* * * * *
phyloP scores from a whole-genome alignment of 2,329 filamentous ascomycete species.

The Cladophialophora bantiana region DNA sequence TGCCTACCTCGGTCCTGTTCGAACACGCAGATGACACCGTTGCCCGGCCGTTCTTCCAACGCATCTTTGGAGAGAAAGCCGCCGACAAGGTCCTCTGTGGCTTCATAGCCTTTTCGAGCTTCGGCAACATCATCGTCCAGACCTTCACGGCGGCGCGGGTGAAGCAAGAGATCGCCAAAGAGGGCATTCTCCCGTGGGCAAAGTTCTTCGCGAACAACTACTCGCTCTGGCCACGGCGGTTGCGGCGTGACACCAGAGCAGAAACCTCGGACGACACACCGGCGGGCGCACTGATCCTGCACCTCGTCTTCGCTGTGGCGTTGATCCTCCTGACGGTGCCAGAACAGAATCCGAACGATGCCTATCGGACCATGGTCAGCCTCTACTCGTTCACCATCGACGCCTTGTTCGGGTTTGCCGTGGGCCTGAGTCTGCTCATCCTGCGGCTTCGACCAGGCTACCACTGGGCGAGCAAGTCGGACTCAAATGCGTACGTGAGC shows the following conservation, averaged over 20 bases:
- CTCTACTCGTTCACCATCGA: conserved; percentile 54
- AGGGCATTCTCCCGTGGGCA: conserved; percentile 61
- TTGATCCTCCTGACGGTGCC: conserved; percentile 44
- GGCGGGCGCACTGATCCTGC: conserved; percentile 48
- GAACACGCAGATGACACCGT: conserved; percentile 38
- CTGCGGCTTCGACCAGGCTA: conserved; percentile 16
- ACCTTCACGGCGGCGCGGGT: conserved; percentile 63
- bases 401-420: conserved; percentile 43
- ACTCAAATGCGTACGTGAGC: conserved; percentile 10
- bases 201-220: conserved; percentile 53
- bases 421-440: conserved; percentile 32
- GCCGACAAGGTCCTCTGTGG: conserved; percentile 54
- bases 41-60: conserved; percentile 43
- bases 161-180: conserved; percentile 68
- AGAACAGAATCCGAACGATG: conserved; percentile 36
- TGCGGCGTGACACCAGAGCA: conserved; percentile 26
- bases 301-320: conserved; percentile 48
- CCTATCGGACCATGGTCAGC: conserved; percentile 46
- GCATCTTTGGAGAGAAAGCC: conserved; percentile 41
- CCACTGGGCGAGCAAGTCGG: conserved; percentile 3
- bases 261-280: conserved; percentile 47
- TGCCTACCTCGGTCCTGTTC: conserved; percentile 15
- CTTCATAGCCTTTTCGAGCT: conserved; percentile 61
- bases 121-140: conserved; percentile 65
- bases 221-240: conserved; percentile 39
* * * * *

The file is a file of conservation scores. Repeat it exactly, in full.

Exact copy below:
phyloP scores from a whole-genome alignment of 2,329 filamentous ascomycete species.

The Cladophialophora bantiana region DNA sequence TGCCTACCTCGGTCCTGTTCGAACACGCAGATGACACCGTTGCCCGGCCGTTCTTCCAACGCATCTTTGGAGAGAAAGCCGCCGACAAGGTCCTCTGTGGCTTCATAGCCTTTTCGAGCTTCGGCAACATCATCGTCCAGACCTTCACGGCGGCGCGGGTGAAGCAAGAGATCGCCAAAGAGGGCATTCTCCCGTGGGCAAAGTTCTTCGCGAACAACTACTCGCTCTGGCCACGGCGGTTGCGGCGTGACACCAGAGCAGAAACCTCGGACGACACACCGGCGGGCGCACTGATCCTGCACCTCGTCTTCGCTGTGGCGTTGATCCTCCTGACGGTGCCAGAACAGAATCCGAACGATGCCTATCGGACCATGGTCAGCCTCTACTCGTTCACCATCGACGCCTTGTTCGGGTTTGCCGTGGGCCTGAGTCTGCTCATCCTGCGGCTTCGACCAGGCTACCACTGGGCGAGCAAGTCGGACTCAAATGCGTACGTGAGC shows the following conservation, averaged over 20 bases:
- CTCTACTCGTTCACCATCGA: conserved; percentile 54
- AGGGCATTCTCCCGTGGGCA: conserved; percentile 61
- TTGATCCTCCTGACGGTGCC: conserved; percentile 44
- GGCGGGCGCACTGATCCTGC: conserved; percentile 48
- GAACACGCAGATGACACCGT: conserved; percentile 38
- CTGCGGCTTCGACCAGGCTA: conserved; percentile 16
- ACCTTCACGGCGGCGCGGGT: conserved; percentile 63
- bases 401-420: conserved; percentile 43
- ACTCAAATGCGTACGTGAGC: conserved; percentile 10
- bases 201-220: conserved; percentile 53
- bases 421-440: conserved; percentile 32
- GCCGACAAGGTCCTCTGTGG: conserved; percentile 54
- bases 41-60: conserved; percentile 43
- bases 161-180: conserved; percentile 68
- AGAACAGAATCCGAACGATG: conserved; percentile 36
- TGCGGCGTGACACCAGAGCA: conserved; percentile 26
- bases 301-320: conserved; percentile 48
- CCTATCGGACCATGGTCAGC: conserved; percentile 46
- GCATCTTTGGAGAGAAAGCC: conserved; percentile 41
- CCACTGGGCGAGCAAGTCGG: conserved; percentile 3
- bases 261-280: conserved; percentile 47
- TGCCTACCTCGGTCCTGTTC: conserved; percentile 15
- CTTCATAGCCTTTTCGAGCT: conserved; percentile 61
- bases 121-140: conserved; percentile 65
- bases 221-240: conserved; percentile 39